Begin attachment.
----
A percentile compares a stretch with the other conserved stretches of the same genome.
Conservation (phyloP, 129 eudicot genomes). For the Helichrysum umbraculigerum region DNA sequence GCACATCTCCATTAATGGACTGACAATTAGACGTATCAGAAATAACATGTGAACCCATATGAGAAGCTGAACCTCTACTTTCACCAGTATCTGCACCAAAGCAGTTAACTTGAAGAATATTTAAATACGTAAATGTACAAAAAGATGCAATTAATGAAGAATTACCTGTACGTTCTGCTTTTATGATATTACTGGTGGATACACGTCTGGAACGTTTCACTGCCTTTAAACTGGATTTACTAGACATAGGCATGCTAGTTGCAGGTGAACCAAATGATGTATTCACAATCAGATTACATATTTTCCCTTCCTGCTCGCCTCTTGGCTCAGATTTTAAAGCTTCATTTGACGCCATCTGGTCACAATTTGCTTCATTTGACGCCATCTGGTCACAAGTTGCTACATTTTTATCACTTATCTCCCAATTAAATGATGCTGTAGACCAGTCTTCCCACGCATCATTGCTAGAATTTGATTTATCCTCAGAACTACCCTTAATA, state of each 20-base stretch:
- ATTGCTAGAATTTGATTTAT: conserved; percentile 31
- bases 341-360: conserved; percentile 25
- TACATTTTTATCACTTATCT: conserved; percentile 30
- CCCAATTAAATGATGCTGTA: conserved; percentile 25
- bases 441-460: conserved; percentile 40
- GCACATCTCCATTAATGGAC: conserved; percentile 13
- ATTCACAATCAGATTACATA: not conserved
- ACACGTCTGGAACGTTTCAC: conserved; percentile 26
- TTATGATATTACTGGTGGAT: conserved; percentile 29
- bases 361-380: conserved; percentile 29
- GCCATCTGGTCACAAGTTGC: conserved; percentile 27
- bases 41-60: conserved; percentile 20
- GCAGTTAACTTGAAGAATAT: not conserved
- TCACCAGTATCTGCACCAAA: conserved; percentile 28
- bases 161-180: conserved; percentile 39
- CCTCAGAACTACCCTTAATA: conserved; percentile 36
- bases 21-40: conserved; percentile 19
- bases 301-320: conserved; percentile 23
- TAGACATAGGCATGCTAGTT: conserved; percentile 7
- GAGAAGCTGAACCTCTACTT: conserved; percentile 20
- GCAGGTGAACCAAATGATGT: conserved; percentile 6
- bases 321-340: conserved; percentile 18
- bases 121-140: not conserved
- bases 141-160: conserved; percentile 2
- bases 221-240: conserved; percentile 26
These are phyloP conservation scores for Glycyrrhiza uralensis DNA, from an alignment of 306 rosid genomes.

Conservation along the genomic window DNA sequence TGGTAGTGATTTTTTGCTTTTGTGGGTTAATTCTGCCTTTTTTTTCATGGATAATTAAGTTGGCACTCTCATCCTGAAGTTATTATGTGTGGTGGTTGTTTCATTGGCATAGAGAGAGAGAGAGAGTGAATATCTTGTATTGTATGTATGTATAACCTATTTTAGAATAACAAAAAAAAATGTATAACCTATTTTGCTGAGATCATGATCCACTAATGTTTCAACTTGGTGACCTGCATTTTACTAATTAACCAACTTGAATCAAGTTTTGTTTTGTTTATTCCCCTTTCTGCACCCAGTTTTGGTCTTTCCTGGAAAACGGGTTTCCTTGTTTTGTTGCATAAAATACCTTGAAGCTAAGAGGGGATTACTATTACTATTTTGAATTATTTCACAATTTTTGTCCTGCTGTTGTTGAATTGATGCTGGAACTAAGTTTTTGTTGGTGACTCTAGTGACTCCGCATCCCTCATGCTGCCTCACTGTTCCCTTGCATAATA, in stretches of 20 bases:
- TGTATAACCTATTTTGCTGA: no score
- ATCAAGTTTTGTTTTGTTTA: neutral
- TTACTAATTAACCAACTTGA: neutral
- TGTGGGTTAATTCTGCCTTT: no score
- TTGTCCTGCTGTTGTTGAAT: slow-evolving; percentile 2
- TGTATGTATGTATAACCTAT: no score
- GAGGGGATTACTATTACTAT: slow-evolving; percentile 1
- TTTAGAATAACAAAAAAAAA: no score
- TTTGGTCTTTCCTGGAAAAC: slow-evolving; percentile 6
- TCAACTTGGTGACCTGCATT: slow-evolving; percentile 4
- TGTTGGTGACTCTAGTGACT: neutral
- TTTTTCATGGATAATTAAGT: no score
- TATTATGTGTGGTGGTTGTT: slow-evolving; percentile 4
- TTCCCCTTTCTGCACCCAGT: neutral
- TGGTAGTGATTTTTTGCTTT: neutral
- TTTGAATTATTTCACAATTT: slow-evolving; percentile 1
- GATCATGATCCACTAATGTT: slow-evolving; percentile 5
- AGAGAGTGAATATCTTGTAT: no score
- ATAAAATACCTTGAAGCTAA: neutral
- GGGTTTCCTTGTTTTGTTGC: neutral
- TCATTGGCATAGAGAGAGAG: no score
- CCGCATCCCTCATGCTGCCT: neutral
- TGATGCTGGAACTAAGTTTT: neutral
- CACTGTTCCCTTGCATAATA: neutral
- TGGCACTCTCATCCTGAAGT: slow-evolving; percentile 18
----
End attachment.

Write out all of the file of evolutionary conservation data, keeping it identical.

A percentile compares a stretch with the other conserved stretches of the same genome.
Conservation (phyloP, 129 eudicot genomes). For the Helichrysum umbraculigerum region DNA sequence GCACATCTCCATTAATGGACTGACAATTAGACGTATCAGAAATAACATGTGAACCCATATGAGAAGCTGAACCTCTACTTTCACCAGTATCTGCACCAAAGCAGTTAACTTGAAGAATATTTAAATACGTAAATGTACAAAAAGATGCAATTAATGAAGAATTACCTGTACGTTCTGCTTTTATGATATTACTGGTGGATACACGTCTGGAACGTTTCACTGCCTTTAAACTGGATTTACTAGACATAGGCATGCTAGTTGCAGGTGAACCAAATGATGTATTCACAATCAGATTACATATTTTCCCTTCCTGCTCGCCTCTTGGCTCAGATTTTAAAGCTTCATTTGACGCCATCTGGTCACAATTTGCTTCATTTGACGCCATCTGGTCACAAGTTGCTACATTTTTATCACTTATCTCCCAATTAAATGATGCTGTAGACCAGTCTTCCCACGCATCATTGCTAGAATTTGATTTATCCTCAGAACTACCCTTAATA, state of each 20-base stretch:
- ATTGCTAGAATTTGATTTAT: conserved; percentile 31
- bases 341-360: conserved; percentile 25
- TACATTTTTATCACTTATCT: conserved; percentile 30
- CCCAATTAAATGATGCTGTA: conserved; percentile 25
- bases 441-460: conserved; percentile 40
- GCACATCTCCATTAATGGAC: conserved; percentile 13
- ATTCACAATCAGATTACATA: not conserved
- ACACGTCTGGAACGTTTCAC: conserved; percentile 26
- TTATGATATTACTGGTGGAT: conserved; percentile 29
- bases 361-380: conserved; percentile 29
- GCCATCTGGTCACAAGTTGC: conserved; percentile 27
- bases 41-60: conserved; percentile 20
- GCAGTTAACTTGAAGAATAT: not conserved
- TCACCAGTATCTGCACCAAA: conserved; percentile 28
- bases 161-180: conserved; percentile 39
- CCTCAGAACTACCCTTAATA: conserved; percentile 36
- bases 21-40: conserved; percentile 19
- bases 301-320: conserved; percentile 23
- TAGACATAGGCATGCTAGTT: conserved; percentile 7
- GAGAAGCTGAACCTCTACTT: conserved; percentile 20
- GCAGGTGAACCAAATGATGT: conserved; percentile 6
- bases 321-340: conserved; percentile 18
- bases 121-140: not conserved
- bases 141-160: conserved; percentile 2
- bases 221-240: conserved; percentile 26
These are phyloP conservation scores for Glycyrrhiza uralensis DNA, from an alignment of 306 rosid genomes.

Conservation along the genomic window DNA sequence TGGTAGTGATTTTTTGCTTTTGTGGGTTAATTCTGCCTTTTTTTTCATGGATAATTAAGTTGGCACTCTCATCCTGAAGTTATTATGTGTGGTGGTTGTTTCATTGGCATAGAGAGAGAGAGAGAGTGAATATCTTGTATTGTATGTATGTATAACCTATTTTAGAATAACAAAAAAAAATGTATAACCTATTTTGCTGAGATCATGATCCACTAATGTTTCAACTTGGTGACCTGCATTTTACTAATTAACCAACTTGAATCAAGTTTTGTTTTGTTTATTCCCCTTTCTGCACCCAGTTTTGGTCTTTCCTGGAAAACGGGTTTCCTTGTTTTGTTGCATAAAATACCTTGAAGCTAAGAGGGGATTACTATTACTATTTTGAATTATTTCACAATTTTTGTCCTGCTGTTGTTGAATTGATGCTGGAACTAAGTTTTTGTTGGTGACTCTAGTGACTCCGCATCCCTCATGCTGCCTCACTGTTCCCTTGCATAATA, in stretches of 20 bases:
- TGTATAACCTATTTTGCTGA: no score
- ATCAAGTTTTGTTTTGTTTA: neutral
- TTACTAATTAACCAACTTGA: neutral
- TGTGGGTTAATTCTGCCTTT: no score
- TTGTCCTGCTGTTGTTGAAT: slow-evolving; percentile 2
- TGTATGTATGTATAACCTAT: no score
- GAGGGGATTACTATTACTAT: slow-evolving; percentile 1
- TTTAGAATAACAAAAAAAAA: no score
- TTTGGTCTTTCCTGGAAAAC: slow-evolving; percentile 6
- TCAACTTGGTGACCTGCATT: slow-evolving; percentile 4
- TGTTGGTGACTCTAGTGACT: neutral
- TTTTTCATGGATAATTAAGT: no score
- TATTATGTGTGGTGGTTGTT: slow-evolving; percentile 4
- TTCCCCTTTCTGCACCCAGT: neutral
- TGGTAGTGATTTTTTGCTTT: neutral
- TTTGAATTATTTCACAATTT: slow-evolving; percentile 1
- GATCATGATCCACTAATGTT: slow-evolving; percentile 5
- AGAGAGTGAATATCTTGTAT: no score
- ATAAAATACCTTGAAGCTAA: neutral
- GGGTTTCCTTGTTTTGTTGC: neutral
- TCATTGGCATAGAGAGAGAG: no score
- CCGCATCCCTCATGCTGCCT: neutral
- TGATGCTGGAACTAAGTTTT: neutral
- CACTGTTCCCTTGCATAATA: neutral
- TGGCACTCTCATCCTGAAGT: slow-evolving; percentile 18